Hemingway’s overcompensating brand of machismo, and he reacts by becoming impossible to live with, replacing tutelage with bitter rants and even stealing her Colliers’ job out from under her. The thing that initially drew them to one another, a shared, heroic sense of life, becomes the only thing keeping them together; it’s ultimately not enough because Hemingway is a self-loathing monster who’s been playing a self-written role for so long that he’s vanished into it. Plus, he’s a terrible drunk, cruel and childish. The movie is as much about the pain of having an alcoholic bastard as a soul mate as it is about history, memory, sexual chemistry and self-expression.

Kidman’s work here is more than just a case of astute casting. This is her sharpest, most natural work in any major role, and she’s just right for the filmmakers’ approach. She’s playing a genuinely talented woman blessed with movie-star looks, but she never lets Gellhorn become an abstraction or case study. Although we can see Gellhorn working through complex, contradictory emotions in every scene – but particularly in scenes opposite Hemingway – Gellhorn herself never attains total self-knowledge until the very end of her life, the part represented by the 1991 sequences. Hemingway’s case is far more tragic, but Owen – who’s more often typecast as a recessive brooder – plays the writer with such cartoonish gusto that the film never becomes a doom-spiral downer. The filmmakers never lose sight of the fact that these were a couple of charismatic, gifted people who had amazing adventures together (and apart). Even when they were miserable, they weren’t bored, unless they were stuck at home together during peacetime.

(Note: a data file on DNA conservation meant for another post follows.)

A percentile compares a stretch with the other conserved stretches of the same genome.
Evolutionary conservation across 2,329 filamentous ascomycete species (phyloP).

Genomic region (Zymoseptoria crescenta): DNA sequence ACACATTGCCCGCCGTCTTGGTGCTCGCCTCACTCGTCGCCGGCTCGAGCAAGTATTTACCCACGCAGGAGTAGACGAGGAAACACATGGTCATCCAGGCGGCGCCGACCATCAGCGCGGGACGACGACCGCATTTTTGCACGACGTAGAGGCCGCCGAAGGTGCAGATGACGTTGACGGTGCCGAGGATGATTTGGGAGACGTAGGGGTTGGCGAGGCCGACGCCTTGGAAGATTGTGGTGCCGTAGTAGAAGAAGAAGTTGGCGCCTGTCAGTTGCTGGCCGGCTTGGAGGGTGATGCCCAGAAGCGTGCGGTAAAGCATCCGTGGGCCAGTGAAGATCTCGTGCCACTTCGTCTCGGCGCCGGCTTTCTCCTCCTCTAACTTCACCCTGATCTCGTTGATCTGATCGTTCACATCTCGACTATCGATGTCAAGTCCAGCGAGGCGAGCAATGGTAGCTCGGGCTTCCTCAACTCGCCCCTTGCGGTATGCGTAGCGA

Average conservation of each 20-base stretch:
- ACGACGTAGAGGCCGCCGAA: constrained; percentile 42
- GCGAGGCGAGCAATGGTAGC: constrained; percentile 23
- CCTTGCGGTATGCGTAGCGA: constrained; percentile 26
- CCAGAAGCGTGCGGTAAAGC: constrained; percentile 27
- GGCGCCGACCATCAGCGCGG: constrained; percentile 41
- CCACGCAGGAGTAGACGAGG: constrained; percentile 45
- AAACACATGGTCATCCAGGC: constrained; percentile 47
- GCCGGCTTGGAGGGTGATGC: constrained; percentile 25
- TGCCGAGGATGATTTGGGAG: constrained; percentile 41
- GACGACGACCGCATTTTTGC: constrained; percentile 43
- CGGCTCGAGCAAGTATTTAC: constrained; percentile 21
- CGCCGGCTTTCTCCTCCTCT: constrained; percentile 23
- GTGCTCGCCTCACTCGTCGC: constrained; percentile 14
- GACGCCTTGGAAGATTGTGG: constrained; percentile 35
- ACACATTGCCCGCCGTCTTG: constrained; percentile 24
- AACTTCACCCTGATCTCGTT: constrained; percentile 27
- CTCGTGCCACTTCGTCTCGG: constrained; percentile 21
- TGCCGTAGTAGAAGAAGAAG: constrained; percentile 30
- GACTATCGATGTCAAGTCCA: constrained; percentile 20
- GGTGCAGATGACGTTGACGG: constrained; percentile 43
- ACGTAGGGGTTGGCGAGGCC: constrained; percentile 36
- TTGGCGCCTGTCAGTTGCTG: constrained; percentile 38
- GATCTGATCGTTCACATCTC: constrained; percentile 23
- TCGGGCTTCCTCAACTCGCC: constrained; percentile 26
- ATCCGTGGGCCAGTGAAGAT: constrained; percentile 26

Throughout, there’s a stealthy aspect, a sense that everyone involved is using the moldiest, silliest Hollywood biopic conventions (complete